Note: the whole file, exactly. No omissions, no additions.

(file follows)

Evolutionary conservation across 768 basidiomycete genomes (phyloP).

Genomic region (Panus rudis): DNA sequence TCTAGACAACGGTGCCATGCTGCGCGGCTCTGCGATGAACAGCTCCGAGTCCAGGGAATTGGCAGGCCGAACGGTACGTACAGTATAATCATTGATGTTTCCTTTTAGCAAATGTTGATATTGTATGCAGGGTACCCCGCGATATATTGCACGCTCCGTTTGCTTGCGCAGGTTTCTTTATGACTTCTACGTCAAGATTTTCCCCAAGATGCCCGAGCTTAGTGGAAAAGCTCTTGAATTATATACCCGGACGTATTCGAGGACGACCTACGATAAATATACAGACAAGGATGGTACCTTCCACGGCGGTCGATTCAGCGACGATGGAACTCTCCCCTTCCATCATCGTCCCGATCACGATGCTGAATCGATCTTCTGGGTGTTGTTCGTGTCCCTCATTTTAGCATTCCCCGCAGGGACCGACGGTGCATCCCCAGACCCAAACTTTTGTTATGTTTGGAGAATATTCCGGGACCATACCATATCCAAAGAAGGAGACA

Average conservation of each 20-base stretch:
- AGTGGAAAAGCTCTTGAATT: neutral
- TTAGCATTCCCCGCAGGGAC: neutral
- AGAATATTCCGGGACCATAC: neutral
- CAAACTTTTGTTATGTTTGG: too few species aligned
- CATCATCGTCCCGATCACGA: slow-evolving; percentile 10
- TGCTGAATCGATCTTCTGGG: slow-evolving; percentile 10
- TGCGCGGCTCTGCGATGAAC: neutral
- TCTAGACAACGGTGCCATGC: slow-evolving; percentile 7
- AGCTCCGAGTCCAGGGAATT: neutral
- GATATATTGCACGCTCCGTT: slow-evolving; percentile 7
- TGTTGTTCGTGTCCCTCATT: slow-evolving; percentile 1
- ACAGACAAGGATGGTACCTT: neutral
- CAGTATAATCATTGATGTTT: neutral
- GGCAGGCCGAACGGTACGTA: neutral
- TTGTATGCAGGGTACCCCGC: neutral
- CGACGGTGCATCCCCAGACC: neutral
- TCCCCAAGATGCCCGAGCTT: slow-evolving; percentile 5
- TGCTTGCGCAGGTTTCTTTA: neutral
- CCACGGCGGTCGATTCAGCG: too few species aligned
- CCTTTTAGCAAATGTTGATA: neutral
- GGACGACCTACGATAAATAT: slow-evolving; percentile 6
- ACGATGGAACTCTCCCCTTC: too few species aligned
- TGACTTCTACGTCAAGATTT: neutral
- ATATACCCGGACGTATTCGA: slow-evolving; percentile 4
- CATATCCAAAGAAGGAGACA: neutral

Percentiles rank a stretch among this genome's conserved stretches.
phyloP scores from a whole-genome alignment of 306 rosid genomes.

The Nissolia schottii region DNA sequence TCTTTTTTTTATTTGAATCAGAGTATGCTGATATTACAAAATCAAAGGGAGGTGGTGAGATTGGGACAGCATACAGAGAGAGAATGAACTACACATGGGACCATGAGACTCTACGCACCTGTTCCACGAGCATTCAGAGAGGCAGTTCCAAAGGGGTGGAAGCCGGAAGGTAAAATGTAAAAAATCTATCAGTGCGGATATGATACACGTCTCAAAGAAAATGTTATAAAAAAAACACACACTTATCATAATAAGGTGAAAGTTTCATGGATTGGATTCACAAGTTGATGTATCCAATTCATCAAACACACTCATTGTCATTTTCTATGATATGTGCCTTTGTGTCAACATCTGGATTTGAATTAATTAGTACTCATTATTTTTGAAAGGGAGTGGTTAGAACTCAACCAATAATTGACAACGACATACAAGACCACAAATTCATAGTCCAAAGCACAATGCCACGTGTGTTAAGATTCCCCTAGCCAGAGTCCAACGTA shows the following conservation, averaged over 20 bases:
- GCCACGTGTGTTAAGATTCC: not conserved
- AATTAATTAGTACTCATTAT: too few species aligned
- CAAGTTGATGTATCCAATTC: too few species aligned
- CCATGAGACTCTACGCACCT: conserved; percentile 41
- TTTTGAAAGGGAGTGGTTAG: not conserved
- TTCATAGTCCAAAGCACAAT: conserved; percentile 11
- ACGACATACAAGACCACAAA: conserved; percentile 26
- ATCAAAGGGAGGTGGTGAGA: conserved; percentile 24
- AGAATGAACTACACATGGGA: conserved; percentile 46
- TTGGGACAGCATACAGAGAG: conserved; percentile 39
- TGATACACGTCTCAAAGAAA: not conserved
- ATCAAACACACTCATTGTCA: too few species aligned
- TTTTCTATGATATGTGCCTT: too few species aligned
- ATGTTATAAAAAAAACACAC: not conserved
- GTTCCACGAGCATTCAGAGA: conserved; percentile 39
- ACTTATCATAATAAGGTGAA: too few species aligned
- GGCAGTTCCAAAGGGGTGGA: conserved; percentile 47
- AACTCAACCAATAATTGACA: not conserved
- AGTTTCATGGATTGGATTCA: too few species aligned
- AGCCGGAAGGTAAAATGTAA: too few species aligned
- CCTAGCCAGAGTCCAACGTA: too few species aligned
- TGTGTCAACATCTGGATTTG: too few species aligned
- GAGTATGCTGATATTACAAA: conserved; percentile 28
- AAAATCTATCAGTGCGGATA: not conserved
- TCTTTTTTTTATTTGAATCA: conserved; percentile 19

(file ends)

Evolutionary conservation across 768 basidiomycete genomes (phyloP).

Genomic region (Panus rudis): DNA sequence TCTAGACAACGGTGCCATGCTGCGCGGCTCTGCGATGAACAGCTCCGAGTCCAGGGAATTGGCAGGCCGAACGGTACGTACAGTATAATCATTGATGTTTCCTTTTAGCAAATGTTGATATTGTATGCAGGGTACCCCGCGATATATTGCACGCTCCGTTTGCTTGCGCAGGTTTCTTTATGACTTCTACGTCAAGATTTTCCCCAAGATGCCCGAGCTTAGTGGAAAAGCTCTTGAATTATATACCCGGACGTATTCGAGGACGACCTACGATAAATATACAGACAAGGATGGTACCTTCCACGGCGGTCGATTCAGCGACGATGGAACTCTCCCCTTCCATCATCGTCCCGATCACGATGCTGAATCGATCTTCTGGGTGTTGTTCGTGTCCCTCATTTTAGCATTCCCCGCAGGGACCGACGGTGCATCCCCAGACCCAAACTTTTGTTATGTTTGGAGAATATTCCGGGACCATACCATATCCAAAGAAGGAGACA

Average conservation of each 20-base stretch:
- AGTGGAAAAGCTCTTGAATT: neutral
- TTAGCATTCCCCGCAGGGAC: neutral
- AGAATATTCCGGGACCATAC: neutral
- CAAACTTTTGTTATGTTTGG: too few species aligned
- CATCATCGTCCCGATCACGA: slow-evolving; percentile 10
- TGCTGAATCGATCTTCTGGG: slow-evolving; percentile 10
- TGCGCGGCTCTGCGATGAAC: neutral
- TCTAGACAACGGTGCCATGC: slow-evolving; percentile 7
- AGCTCCGAGTCCAGGGAATT: neutral
- GATATATTGCACGCTCCGTT: slow-evolving; percentile 7
- TGTTGTTCGTGTCCCTCATT: slow-evolving; percentile 1
- ACAGACAAGGATGGTACCTT: neutral
- CAGTATAATCATTGATGTTT: neutral
- GGCAGGCCGAACGGTACGTA: neutral
- TTGTATGCAGGGTACCCCGC: neutral
- CGACGGTGCATCCCCAGACC: neutral
- TCCCCAAGATGCCCGAGCTT: slow-evolving; percentile 5
- TGCTTGCGCAGGTTTCTTTA: neutral
- CCACGGCGGTCGATTCAGCG: too few species aligned
- CCTTTTAGCAAATGTTGATA: neutral
- GGACGACCTACGATAAATAT: slow-evolving; percentile 6
- ACGATGGAACTCTCCCCTTC: too few species aligned
- TGACTTCTACGTCAAGATTT: neutral
- ATATACCCGGACGTATTCGA: slow-evolving; percentile 4
- CATATCCAAAGAAGGAGACA: neutral

Percentiles rank a stretch among this genome's conserved stretches.
phyloP scores from a whole-genome alignment of 306 rosid genomes.

The Nissolia schottii region DNA sequence TCTTTTTTTTATTTGAATCAGAGTATGCTGATATTACAAAATCAAAGGGAGGTGGTGAGATTGGGACAGCATACAGAGAGAGAATGAACTACACATGGGACCATGAGACTCTACGCACCTGTTCCACGAGCATTCAGAGAGGCAGTTCCAAAGGGGTGGAAGCCGGAAGGTAAAATGTAAAAAATCTATCAGTGCGGATATGATACACGTCTCAAAGAAAATGTTATAAAAAAAACACACACTTATCATAATAAGGTGAAAGTTTCATGGATTGGATTCACAAGTTGATGTATCCAATTCATCAAACACACTCATTGTCATTTTCTATGATATGTGCCTTTGTGTCAACATCTGGATTTGAATTAATTAGTACTCATTATTTTTGAAAGGGAGTGGTTAGAACTCAACCAATAATTGACAACGACATACAAGACCACAAATTCATAGTCCAAAGCACAATGCCACGTGTGTTAAGATTCCCCTAGCCAGAGTCCAACGTA shows the following conservation, averaged over 20 bases:
- GCCACGTGTGTTAAGATTCC: not conserved
- AATTAATTAGTACTCATTAT: too few species aligned
- CAAGTTGATGTATCCAATTC: too few species aligned
- CCATGAGACTCTACGCACCT: conserved; percentile 41
- TTTTGAAAGGGAGTGGTTAG: not conserved
- TTCATAGTCCAAAGCACAAT: conserved; percentile 11
- ACGACATACAAGACCACAAA: conserved; percentile 26
- ATCAAAGGGAGGTGGTGAGA: conserved; percentile 24
- AGAATGAACTACACATGGGA: conserved; percentile 46
- TTGGGACAGCATACAGAGAG: conserved; percentile 39
- TGATACACGTCTCAAAGAAA: not conserved
- ATCAAACACACTCATTGTCA: too few species aligned
- TTTTCTATGATATGTGCCTT: too few species aligned
- ATGTTATAAAAAAAACACAC: not conserved
- GTTCCACGAGCATTCAGAGA: conserved; percentile 39
- ACTTATCATAATAAGGTGAA: too few species aligned
- GGCAGTTCCAAAGGGGTGGA: conserved; percentile 47
- AACTCAACCAATAATTGACA: not conserved
- AGTTTCATGGATTGGATTCA: too few species aligned
- AGCCGGAAGGTAAAATGTAA: too few species aligned
- CCTAGCCAGAGTCCAACGTA: too few species aligned
- TGTGTCAACATCTGGATTTG: too few species aligned
- GAGTATGCTGATATTACAAA: conserved; percentile 28
- AAAATCTATCAGTGCGGATA: not conserved
- TCTTTTTTTTATTTGAATCA: conserved; percentile 19